Anyway, the two teams played earlier this year and Valladolid won 1-0 with an unconvincing win that needed an own goal by a La Laguneta defender to secure their win. Valla are at the top of the current standings and Laguneta’s last victory against their hometown rivals in the ‘El Classico’ was several seasons ago. After dominating this rivalry for many years in the 80s and 90s, to have become the Valley’s ‘2nd team’ in recent times does not sit well with many connected to the Laguneta team and nobody could argue that they are not due a win.
I arrived at the pitch in the heart of Boonville alongside the high school about 15 minutes before the 10am kick-off. It was already a very warm morning and under a perfect blue sky the temperatures were on the rise and expected to hit the mid-nineties by midday. As the game kicked off, and I took my place on the Valla touchline surrounded by Valla family members and friends, there were only about fifty people in attendance but by half-time this number had swollen to over 120, with maybe 70% on the opposite side of the field supporting La Laguneta.
The game was a disjointed affair although for long periods in the first half Valladolid dominated with their possession-style fútbol. They had several chances to open the scoring but their finishing was not at its best and Laguneta proved to be dangerous with their counterattacks. The game turned in the final ten minutes of the half with two goals for Valladolid, from Omar Ferreyra and Erik Delgado, both close range shots following smart passing moves in the midfield. It was 2-0 to Valladolid at the break – a deserved lead that on the balance of play should have been more.
The lead could have been increased early in the second half but then Valla went off the boil, allowing Laguneta a chance to get back in the game. Several Valla players seemed tired and off their game and this led to a number of substitutions that brought on fresh legs but did not help the cohesiveness of the team and their efforts became scrappy and ineffective. However, following a clumsy foul on the edge of the Laguneta penalty box, Valla’s René Barajas sent his free-kick towards the corner of the Laguneta goal. It was reasonably well-placed but the ‘keeper should have made the save yet he misjudged it and the ball ended up in the net. It was a crucial 3rd goal and it seemed to have put the result beyond doubt.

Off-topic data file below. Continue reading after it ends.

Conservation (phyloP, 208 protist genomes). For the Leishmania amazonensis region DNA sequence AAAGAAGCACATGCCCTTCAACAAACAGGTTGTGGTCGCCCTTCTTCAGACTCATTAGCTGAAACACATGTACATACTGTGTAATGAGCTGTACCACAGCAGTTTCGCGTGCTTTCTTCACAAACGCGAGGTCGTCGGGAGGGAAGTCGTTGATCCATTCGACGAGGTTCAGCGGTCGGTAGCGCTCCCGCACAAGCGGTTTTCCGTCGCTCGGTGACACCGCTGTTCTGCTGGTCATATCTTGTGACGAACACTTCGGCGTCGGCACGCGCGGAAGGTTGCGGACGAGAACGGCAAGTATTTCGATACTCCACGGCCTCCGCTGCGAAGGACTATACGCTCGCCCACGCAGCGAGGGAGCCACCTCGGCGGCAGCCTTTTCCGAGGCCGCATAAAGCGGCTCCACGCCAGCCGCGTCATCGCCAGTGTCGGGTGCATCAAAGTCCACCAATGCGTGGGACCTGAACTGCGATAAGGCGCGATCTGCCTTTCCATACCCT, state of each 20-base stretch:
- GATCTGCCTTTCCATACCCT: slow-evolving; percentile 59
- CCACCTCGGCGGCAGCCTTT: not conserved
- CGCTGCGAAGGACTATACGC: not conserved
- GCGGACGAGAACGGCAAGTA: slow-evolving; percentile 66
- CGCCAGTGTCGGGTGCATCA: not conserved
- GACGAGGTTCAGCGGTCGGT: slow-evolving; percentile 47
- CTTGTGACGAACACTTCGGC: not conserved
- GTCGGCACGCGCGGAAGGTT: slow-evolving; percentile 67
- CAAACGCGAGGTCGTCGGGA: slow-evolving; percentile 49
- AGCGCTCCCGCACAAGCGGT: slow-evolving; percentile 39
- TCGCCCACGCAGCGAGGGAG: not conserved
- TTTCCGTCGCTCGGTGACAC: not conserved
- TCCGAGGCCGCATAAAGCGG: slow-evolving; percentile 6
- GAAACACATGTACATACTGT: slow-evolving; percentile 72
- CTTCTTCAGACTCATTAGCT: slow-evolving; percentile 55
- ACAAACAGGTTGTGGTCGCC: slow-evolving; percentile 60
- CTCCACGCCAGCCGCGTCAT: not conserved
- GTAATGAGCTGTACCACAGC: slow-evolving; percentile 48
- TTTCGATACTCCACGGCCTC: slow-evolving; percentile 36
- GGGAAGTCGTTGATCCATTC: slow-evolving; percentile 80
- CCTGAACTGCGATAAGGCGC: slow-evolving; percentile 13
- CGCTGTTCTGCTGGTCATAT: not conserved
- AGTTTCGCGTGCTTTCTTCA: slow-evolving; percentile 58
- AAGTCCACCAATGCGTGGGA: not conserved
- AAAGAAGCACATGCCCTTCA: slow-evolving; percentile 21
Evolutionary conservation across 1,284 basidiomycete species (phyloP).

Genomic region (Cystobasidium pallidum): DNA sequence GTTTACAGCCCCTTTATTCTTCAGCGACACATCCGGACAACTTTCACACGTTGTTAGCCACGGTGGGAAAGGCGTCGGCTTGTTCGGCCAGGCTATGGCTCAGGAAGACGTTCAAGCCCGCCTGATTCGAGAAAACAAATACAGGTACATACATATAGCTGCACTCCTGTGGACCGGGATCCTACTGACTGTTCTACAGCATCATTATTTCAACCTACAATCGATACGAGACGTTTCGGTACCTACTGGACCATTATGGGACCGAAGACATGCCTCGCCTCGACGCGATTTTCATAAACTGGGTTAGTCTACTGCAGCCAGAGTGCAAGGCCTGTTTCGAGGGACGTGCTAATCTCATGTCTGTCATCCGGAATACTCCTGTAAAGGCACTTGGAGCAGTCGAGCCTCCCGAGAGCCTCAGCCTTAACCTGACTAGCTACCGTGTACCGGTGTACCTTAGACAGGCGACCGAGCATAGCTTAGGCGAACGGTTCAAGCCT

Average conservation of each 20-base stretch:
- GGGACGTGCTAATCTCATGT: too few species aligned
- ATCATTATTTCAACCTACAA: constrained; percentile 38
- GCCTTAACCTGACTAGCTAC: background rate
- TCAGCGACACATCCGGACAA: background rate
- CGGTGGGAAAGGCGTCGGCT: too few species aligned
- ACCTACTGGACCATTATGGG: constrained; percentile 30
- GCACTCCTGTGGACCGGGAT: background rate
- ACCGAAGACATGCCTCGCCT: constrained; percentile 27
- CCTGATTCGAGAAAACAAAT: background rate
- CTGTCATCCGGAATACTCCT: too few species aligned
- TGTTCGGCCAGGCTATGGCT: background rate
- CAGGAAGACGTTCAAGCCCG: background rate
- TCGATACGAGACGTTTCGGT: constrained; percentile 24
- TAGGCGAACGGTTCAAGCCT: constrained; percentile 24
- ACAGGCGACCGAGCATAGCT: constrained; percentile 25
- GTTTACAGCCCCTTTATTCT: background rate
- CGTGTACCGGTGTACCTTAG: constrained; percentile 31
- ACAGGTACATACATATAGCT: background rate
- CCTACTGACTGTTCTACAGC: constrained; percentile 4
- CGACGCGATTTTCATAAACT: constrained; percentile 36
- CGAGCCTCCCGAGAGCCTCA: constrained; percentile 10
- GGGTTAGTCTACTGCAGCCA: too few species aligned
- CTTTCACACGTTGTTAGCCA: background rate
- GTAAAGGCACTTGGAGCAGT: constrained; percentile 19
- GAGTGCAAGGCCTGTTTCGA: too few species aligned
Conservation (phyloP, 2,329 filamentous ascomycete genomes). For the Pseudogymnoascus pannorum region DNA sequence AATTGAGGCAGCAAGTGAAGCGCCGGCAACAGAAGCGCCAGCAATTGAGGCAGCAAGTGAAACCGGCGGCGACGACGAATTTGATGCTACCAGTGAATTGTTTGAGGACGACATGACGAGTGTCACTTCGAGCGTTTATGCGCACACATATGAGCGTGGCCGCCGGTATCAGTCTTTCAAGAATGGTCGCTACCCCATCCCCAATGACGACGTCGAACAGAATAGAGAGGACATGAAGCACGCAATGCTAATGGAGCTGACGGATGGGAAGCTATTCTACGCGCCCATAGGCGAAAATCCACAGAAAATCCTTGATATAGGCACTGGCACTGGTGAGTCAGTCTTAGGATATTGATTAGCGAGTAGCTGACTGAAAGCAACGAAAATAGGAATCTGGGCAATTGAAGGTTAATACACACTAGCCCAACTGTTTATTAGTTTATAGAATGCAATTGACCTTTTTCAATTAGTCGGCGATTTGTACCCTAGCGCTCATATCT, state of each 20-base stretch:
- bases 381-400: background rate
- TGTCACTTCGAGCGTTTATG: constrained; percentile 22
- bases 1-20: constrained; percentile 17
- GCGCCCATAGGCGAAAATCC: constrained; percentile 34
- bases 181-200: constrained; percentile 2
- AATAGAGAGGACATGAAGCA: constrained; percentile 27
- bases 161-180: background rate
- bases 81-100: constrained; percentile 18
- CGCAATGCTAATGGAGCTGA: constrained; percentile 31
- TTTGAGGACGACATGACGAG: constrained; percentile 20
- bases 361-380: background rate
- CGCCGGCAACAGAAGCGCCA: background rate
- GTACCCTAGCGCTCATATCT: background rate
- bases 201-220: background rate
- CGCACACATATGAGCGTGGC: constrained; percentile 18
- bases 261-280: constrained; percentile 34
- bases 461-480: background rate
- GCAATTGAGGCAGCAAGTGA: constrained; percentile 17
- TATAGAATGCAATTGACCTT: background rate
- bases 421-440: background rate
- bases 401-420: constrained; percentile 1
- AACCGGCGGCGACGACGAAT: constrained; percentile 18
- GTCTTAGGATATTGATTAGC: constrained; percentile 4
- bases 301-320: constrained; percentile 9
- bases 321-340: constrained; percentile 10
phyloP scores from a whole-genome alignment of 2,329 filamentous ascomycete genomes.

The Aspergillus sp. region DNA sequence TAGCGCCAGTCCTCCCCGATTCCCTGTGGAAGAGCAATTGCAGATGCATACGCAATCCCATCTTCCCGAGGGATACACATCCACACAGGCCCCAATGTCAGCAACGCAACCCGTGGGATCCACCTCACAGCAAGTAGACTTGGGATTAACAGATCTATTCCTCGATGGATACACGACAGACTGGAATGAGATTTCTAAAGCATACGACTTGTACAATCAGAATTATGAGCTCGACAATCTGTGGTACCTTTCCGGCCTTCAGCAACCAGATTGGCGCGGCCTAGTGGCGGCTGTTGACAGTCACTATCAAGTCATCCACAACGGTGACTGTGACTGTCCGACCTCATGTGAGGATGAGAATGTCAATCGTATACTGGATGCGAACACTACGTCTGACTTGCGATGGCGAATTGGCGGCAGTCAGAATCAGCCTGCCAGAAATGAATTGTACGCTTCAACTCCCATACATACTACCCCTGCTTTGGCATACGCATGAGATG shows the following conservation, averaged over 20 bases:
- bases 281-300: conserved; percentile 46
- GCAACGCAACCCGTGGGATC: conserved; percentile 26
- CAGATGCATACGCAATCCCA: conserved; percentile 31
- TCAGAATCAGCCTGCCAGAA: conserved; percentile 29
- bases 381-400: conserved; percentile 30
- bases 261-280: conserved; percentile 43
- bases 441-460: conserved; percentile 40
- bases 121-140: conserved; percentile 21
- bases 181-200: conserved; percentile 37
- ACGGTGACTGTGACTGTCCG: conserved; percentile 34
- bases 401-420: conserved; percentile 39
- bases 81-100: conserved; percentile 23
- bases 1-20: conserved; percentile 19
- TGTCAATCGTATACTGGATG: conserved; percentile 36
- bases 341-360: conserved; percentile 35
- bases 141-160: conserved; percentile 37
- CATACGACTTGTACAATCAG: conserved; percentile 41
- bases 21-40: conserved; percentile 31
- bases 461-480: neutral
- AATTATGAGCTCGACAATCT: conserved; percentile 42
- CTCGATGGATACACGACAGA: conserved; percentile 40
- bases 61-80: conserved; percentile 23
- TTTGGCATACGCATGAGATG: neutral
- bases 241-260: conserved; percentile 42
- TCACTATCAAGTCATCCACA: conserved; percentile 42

To their credit, and that of their many supporters, Laguneta did not give up and, if anything, had more possession in the final 30 minutes of the match. With just 15 minutes to go they pulled a goal back and then with the game in its final few minutes they made it 2-3. There were concerned faces on the Valla bench as the Laguneta fans celebrated vociferously on the opposite touchline. But it was too little too late and the whistle for full-time went moments later. Despite the poor second-half performance, Valladolid deserved victory overall and they maintain their position at the top of the standings with eight matches remaining. Laguneta are tied for 4th place and, with just the top four teams making the play-offs, their season will come down to the wire. However, if they can continue to repeat their efforts from the second half of this match, the post-season should be within their reach.
Following the game, I was once again pleased to be invited back to the Ferreyra home in Boonville for the post-match festivities. These featured a wonderful feast of Corundas prepared by Edelmira and Vidal Ferreyra Sr. This is a traditional dish of Michoacan. similar to tamales, with masa mix wrapped in a long green corn plant leaf, and folded, making a triangular shape and steamed until golden. Eaten with sour cream and red salsa, and on this occasion served with perfectly roasted chunks of pork, it was absolutely delicious, particularly when washed down with a couple of Modelo and Pacifico beers. It was an afternoon of game-analysis, laughter, friendly banter, and a sharing of fútbol/football knowledge and reminiscences. It reminded me very much of my own playing days back in England (without the fish and chips) and the gatherings that would follow every match. Being the only non-Mexican person at the ‘party’ was irrelevant.
Meanwhile, in other parts of the Valley, the majority of our Mexican community, those hailing from La Laguneta, were not in celebratory mood, no doubt drowning their sorrows with a few beers of their own. However, without victory in El Classico for twelve matches, they were perhaps cheered by the belief that surely their time will come. I’ll keep you posted. ¥¥